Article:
Ocean water
This presentation is the property of its rightful owner.
Sponsored Links
1 / 20

Ocean Water PowerPoint PPT Presentation


  • 43 Views
  • Uploaded on
  • Presentation posted in: General

Ocean Water. Salts and Gases. The Dissolving Power of Water. Dissolving power results from polar nature of H 2 O molecule. Na + and Cl - are held together by ionic bonds (attraction of opposite charges). H 2 O reduces the ionic bonding and pulls Na + and Cl - apart.

Download Presentation

Ocean Water

An Image/Link below is provided (as is) to download presentation

Download Policy: Content on the Website is provided to you AS IS for your information and personal use and may not be sold / licensed / shared on other websites without getting consent from its author.While downloading, if for some reason you are not able to download a presentation, the publisher may have deleted the file from their server.


- - - - - - - - - - - - - - - - - - - - - - - - - - E N D - - - - - - - - - - - - - - - - - - - - - - - - - -

Presentation Transcript


Ocean water

Ocean Water

Salts and Gases


The dissolving power of water

The Dissolving Power of Water

  • Dissolving power results from polar nature of H2O molecule

  • Na+ and Cl- are held together by ionic bonds (attraction of opposite charges)

  • H2O reduces the ionic bonding and pulls Na+ and Cl- apart


Salinity in oceans

Salinity in Oceans

  • Salinity

  • Total amount of dissolved solids expressed in grams in 1 kg of water

  • Average salinity in oceans = 35 ‰

  • 35 parts per thousand (ppt)

  • 35 g/kg

  • Salinity variations

  • Due to differences in local rates of evaporation and precipitation (water budget)


Constituents of sea water

Constituents of Sea Water

  • Most abundant seawater elements are sodium (Na+) + chloride (Cl-)

  • Major constituents: SO42-,Mg2+, Ca2+, K+, and HCO3-

  • Minor and trace elements also present


Seawater versus river water

Seawater versus River Water


Salts in the ocean

Salts in the Ocean

Why is the ocean salty?

  • Salts come from:

  • Rocks = cations

  • Gases from mantle

  • Why is the ocean not getting saltier?

  • Salts going in = salts going out


Salts going out

Salts Going Out

  • Sea Sra

  • Sea Spray

  • Evaporites

  • Biological

    • Fecal pellets

    • Shell formation

  • Adsorption

  • Mid-ocean ridge magma


Principle of constant proportions

Principle of Constant Proportions

  • The amount of salt varies, but the relative proportions of ions are constant

  • Because of this principle, it is necessary to test for 1 salt ion (usually Cl) to determine total amount of salt present


Determining salinity

Determining Salinity

1. Calculating Salinity

  • Salinity=1.8065 x chlorinity (‰)

2. Salinometers

Cl-

Na+

  • Salinity determined by the electrical conductivity produced by dissolved salts

Deionized water

with salt


Factors affecting salinity

Factors Affecting Salinity

  • Precipitation

  • Evaporation

  • Run off

  • Freezing


Residence times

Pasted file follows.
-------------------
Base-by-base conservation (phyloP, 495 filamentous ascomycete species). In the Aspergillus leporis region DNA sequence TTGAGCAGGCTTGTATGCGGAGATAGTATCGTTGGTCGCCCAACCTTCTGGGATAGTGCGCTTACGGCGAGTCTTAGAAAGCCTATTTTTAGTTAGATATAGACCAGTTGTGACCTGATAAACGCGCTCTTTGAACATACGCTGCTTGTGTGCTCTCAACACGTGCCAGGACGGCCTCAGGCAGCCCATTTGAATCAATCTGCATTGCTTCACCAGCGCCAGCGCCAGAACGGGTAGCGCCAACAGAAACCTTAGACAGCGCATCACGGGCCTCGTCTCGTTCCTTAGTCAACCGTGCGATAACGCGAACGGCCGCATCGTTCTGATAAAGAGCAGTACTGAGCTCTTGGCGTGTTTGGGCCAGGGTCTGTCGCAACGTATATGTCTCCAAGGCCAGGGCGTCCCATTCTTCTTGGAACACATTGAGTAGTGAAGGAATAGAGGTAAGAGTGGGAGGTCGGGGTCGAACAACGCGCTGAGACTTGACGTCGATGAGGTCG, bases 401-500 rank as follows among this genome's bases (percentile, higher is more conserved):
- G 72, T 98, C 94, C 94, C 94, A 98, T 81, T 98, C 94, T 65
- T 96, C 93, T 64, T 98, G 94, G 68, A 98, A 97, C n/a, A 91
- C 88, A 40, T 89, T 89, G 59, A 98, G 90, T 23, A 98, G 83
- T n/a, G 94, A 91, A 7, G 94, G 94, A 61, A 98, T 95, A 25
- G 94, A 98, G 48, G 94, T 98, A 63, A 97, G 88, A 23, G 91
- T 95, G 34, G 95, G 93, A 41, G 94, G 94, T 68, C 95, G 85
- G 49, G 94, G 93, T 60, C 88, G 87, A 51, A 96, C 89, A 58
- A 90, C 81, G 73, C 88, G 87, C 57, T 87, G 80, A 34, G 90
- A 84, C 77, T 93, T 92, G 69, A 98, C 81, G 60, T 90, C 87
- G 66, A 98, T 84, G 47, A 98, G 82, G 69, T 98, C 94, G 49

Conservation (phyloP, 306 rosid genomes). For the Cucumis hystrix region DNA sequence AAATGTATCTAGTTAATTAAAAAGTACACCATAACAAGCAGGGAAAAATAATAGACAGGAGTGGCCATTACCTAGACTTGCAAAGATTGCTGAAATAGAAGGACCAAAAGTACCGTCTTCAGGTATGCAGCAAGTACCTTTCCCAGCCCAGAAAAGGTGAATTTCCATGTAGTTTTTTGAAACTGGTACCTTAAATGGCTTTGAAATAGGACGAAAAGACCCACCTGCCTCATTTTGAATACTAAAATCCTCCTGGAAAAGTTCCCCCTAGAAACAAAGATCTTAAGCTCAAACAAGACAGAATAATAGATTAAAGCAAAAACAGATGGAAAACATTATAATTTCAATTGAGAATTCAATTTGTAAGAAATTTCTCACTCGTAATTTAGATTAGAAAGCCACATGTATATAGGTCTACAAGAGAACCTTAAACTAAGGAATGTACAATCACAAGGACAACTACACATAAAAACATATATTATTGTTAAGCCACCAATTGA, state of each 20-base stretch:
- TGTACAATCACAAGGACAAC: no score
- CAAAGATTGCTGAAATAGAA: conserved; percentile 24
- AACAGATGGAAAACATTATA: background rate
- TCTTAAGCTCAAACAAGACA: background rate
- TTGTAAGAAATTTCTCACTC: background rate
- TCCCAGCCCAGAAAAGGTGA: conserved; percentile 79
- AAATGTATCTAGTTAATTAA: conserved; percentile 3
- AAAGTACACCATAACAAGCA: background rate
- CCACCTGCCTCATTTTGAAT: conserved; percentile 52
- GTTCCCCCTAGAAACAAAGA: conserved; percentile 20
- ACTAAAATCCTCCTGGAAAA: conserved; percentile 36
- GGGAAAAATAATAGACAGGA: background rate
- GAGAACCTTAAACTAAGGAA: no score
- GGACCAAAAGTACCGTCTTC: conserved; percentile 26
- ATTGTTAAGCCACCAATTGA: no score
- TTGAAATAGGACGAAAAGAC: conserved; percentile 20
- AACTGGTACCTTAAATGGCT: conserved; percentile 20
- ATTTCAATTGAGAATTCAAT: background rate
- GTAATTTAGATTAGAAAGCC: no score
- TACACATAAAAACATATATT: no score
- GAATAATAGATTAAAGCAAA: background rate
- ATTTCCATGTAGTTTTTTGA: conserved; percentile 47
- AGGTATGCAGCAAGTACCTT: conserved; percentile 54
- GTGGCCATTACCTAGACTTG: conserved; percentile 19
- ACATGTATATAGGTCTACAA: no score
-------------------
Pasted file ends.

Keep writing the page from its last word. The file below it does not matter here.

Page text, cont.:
Residence Times

  • Average length in time that a substance remains in solution in seawater

  • Ions with longer residence times are most abundant in ocean


Effects of salinity

Effects of Salinity

  • Freezing point depression; boiling point elevation

  • Disrupts Hydrogen bonding

    (freezing point of seawater =-2°C)

2.Changes density

  • Pure water density = 1 kg/l

  • Seawater density = 1.024 kg/l

3. Changes vapor pressure

  • ↑ ‰, ↑ P


Desalination

Desalination

  • Fresh H20 from Salt H20

  • Methods

  • Distillation

  • Electrodialysis

  • Reverse Osmosis


Gases in seawater

Gases in Seawater

  • Major Gases: N2, O2 and CO2

  • O2 and CO2 important for life processes


Co 2 and o 2 with depth

CO2 and O2 with depth

  • Surface (0m)

  • Oxygen (O2) abundant gas

  • Photosynthesis dominant

  • ~ 200m - ~1,000m

  • Oxygen (O2) ↓

  • Carbon Dioxide (CO2) ↑

  • Respiration dominant

  • Organic matter decay

  • 1,000m – 4,000m

  • O2↑ slightly

  • Oxygenated bottom waters

  • Cold salty oxygenated H2O sinks in polar region transported to depth

  • CO2continues to ↑

  • Organic matter decay


Gases summary

GasesSummary

  • Photosynthesis

  • CO2 consumed; O2 produced

  • Therefore, O2 more abundant than CO2 in photic zone

  • Respiration

  • O2 consumed; CO2 produced

  • Organic matter (OM) decay

  • O2 consumed; CO2 produced

  • Respiration and OM decay

    • = ↑ CO2 below photic zone


The ph scale

The pH Scale

  • An acid has excess [H+] (Hydrogen ions)

  • A base has excess [OH-] (Hydroxyl ions)

  • CO2 controls acidity

  • ↑ CO2 = ↑ acidity

  • ↓ CO2 = ↓ acidity

pH of seawater = 7.5-8.5; Average = 7.8


Gases in seawater carbonate buffering system

Gases in SeawaterCarbonate Buffering System

  • Dissolved CO2 in water acts as a buffer

  • Prevents large shifts in pH

  • Seawater too basic:

    • H2CO3 HCO3- + H+ (pH drops)

  • Seawater too acidic:

    • HCO3- + H+ H2CO3 (pH rises)


Gas cycling

Gas Cycling

  • Photosynthesis produce O2

  • Respiration & decomposition of O.M. use O2

  • O.M. buried doesn’t consume all O2

  • Rocks consume O2

  • O2 Cycling

  • CO2 Cycling

  • Organisms use CO2 for tissue

  • Decay of organic matter releases CO2 back to ocean


Nutrients and organics

Nutrients and Organics

  • Required for plant growth

  • Cycled by plant growth and decay

  • Organics used by organism or buried


  • Login